Comcast still not growing basic video subs – but don’t worry.


The recent Q4 2012 report from Comcast is interesting. The country’s largest Cable MSO picked up 341,000 cable modem subscribers, and lost 7000 basic video subscribers. This is a lot better for Comcast compared to previous quarters of large basic subscriber losses.

comcast center Paul J Everett Flickr

Comcast Center Paul J Everett Flickr

What does this data mean? I’ll speculate. Someone who signs up for cable modem service only wants internet, and either doesn’t want a video channel line-up or gets it from somewhere else. Where? Well it seems unlikely that this new cable modem customer also has Dish or DirecTV (although the DirecTV combo might make sense for a hard core NFL fan). What is more likely is that the new cable modem customer has decided he or she does not want a video channel plan. Cord cutters and cord nevers, are slowly having an impact.

Another interesting set of numbers (table below) is high speed internet vs video customers in 2011 vs 2012.

comcast q4 2012 crop

Notice that as of 2012 these numbers are moving in opposite directions and if this trend continues soon the number of internet customers will exceed video customers .

Comcast will become more of  an ISP (internet service provider) than  a “cable company”.

Actually the highest growth area for Comcast (and other US cable operators) right now is neither video nor residential internet.  The fastest growing area in cable is “business services”.  These are typically Ethernet services to local businesses of 10Mb up to 1Gb.  This puts Comcast in direct competition with AT&T and other traditional telco type providers.

So if this whole traditional cable operator model should someday go “poof”, and be replaced by one big a la carte OTT (aka iTunes) deal you need not fret about Comcast. They have a game plan.

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11 Responses to Comcast still not growing basic video subs – but don’t worry.

    • Greg says:

      Thanks for posting this link Bob. I’m not sure the internet in the US is a total monopoly, but it is a bit slow poke. Read about what Google Fiber is doing in Kansas City. That has stirred things up a bit there.

  1. len says:

    They are working on it. TWC and Comcast own most of the content and means of delivery in the US. They stifle competition via bundling, franchise agreements, the FCC, courts, and the Librarian of Congress.

    Aereo has been in the news for beating Big Entertainment in the courts. This is a rare win. In Georgia, ‘incumbent broadband providers’ are pushing legislation to prevent municipalities from building their own networks. Once Big E owns either the content monopoly or the delivery monopoly in a market, they use bundling to undersell the competition. “If you buy either of our services, we’ll give you what the competition is selling for free.”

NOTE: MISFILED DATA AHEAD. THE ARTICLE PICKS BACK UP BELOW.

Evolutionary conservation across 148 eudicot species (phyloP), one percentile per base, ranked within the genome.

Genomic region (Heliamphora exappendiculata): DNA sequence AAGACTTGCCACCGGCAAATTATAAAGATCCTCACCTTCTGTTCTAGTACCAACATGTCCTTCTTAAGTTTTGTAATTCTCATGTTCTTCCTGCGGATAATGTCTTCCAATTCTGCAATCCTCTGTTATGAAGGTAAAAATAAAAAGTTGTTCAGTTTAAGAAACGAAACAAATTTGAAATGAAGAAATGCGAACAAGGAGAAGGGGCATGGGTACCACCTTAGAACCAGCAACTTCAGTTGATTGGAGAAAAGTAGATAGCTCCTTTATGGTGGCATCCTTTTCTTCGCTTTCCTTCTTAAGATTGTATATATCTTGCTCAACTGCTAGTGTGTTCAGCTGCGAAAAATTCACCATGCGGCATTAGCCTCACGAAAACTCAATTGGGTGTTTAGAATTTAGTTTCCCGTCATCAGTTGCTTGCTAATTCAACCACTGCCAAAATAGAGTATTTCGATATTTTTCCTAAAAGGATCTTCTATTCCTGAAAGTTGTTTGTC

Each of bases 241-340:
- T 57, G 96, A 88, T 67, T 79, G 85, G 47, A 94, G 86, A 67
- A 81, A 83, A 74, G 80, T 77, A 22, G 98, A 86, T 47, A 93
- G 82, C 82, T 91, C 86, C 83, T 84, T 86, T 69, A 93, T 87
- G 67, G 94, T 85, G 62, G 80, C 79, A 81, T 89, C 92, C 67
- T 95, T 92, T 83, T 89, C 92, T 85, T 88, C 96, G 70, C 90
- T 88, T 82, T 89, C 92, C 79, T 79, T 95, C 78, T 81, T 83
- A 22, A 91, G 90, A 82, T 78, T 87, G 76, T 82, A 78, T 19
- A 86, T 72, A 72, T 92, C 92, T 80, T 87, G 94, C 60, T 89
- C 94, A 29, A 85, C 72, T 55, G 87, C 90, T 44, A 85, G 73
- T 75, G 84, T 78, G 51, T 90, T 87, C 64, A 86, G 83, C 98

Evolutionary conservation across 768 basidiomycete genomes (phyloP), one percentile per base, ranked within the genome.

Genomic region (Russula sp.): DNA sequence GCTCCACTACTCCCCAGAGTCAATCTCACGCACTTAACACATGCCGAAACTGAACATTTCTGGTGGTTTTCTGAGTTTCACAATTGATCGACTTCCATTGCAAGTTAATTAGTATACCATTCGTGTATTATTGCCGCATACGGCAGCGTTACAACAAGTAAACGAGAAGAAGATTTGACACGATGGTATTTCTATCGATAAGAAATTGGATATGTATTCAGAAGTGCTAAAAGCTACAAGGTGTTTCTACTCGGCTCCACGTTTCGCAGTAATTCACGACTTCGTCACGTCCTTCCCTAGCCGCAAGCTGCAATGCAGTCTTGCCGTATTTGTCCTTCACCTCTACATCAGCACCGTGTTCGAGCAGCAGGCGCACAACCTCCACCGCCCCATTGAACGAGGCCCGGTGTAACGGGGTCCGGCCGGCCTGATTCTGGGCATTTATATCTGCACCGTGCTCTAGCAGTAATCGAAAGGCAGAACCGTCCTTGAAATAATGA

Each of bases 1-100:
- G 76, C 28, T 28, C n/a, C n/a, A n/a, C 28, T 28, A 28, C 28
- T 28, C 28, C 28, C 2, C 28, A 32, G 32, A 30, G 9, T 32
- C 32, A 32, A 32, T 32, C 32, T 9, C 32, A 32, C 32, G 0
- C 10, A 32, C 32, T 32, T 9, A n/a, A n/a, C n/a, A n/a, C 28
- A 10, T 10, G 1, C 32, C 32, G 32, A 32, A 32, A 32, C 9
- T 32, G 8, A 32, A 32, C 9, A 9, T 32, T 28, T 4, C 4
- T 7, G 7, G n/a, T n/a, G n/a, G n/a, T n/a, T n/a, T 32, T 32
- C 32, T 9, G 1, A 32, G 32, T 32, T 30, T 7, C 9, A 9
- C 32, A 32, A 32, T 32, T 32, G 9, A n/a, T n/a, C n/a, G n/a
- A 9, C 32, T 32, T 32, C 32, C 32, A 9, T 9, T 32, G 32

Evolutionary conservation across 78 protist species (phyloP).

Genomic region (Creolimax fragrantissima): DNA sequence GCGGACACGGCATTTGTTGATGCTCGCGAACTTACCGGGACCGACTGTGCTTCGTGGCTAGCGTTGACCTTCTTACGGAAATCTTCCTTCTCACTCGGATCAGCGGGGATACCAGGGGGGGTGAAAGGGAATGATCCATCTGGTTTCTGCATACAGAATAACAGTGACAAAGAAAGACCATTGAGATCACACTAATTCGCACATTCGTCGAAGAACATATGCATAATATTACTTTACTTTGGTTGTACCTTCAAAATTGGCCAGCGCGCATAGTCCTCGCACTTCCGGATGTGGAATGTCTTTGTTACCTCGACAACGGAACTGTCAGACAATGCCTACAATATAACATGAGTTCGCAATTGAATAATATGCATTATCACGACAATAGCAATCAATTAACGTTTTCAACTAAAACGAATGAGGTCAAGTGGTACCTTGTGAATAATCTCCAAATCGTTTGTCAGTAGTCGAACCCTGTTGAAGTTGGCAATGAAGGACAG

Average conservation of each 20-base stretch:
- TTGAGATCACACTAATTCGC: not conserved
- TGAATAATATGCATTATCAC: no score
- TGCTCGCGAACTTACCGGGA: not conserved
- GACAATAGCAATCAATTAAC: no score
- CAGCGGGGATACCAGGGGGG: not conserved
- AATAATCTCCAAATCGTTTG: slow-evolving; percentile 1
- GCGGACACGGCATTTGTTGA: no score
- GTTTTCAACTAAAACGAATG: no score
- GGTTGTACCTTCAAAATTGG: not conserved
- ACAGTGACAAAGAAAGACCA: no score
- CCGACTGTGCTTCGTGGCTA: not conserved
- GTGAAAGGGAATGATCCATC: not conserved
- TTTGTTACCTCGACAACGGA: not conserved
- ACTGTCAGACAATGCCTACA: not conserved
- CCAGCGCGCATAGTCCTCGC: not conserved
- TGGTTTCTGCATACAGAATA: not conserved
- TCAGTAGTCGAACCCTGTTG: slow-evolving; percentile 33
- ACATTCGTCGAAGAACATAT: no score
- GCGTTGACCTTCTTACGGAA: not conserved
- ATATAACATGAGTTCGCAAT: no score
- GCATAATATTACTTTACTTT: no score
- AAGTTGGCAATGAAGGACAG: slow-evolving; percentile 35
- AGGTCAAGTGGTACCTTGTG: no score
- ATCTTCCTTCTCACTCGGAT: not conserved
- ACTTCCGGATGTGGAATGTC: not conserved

They use the FCC to prevent broadcasters from accessing your living room via the internet. I asked a local broadcaster why they did not have a Roku channel. The answer, “TV Stations pay for the broadcast rights of most of the content they televise, and those agreements can limit the geographic area to their television market or to their coverage area, but not beyond to protect exclusivity. That is the main reason that TV stations cannot stream their content 24/7.” The FCC could fix this, but is in the pocket of the providers.

    The only solution is to minimize the value of content so independent delivery providers can compete. The government won’t do this, but we can. Put up an antenna and boycott Big E. Pay a premium for distribution not owned by Big E.

    • Greg says:

      Thanks Len. I’m interested in the FCC’s role that you refer to. Have there been any legal or legislative attempts to remove those geographic limits ?

  2. Bob says:

    This is also interesting, networks are going to stop airing re-runs on tv and send them online.

    • len says:

      I wonder what they will fill the time with. I don’t really mind. I record my favorite shows and I’d rather watch MeTV than reruns of shows that ran earlier in the week. I wouldn’t even mind a protracted strike. I have boxed sets of Friends, Seinfeld, That Seventies Show plus recordings on five DVRs and more than 300 DVDs to tide me over. Boo hoo! And if this is about losing healthcare, didn’t these guys support the guy who made it unaffordable? Boo hoo!

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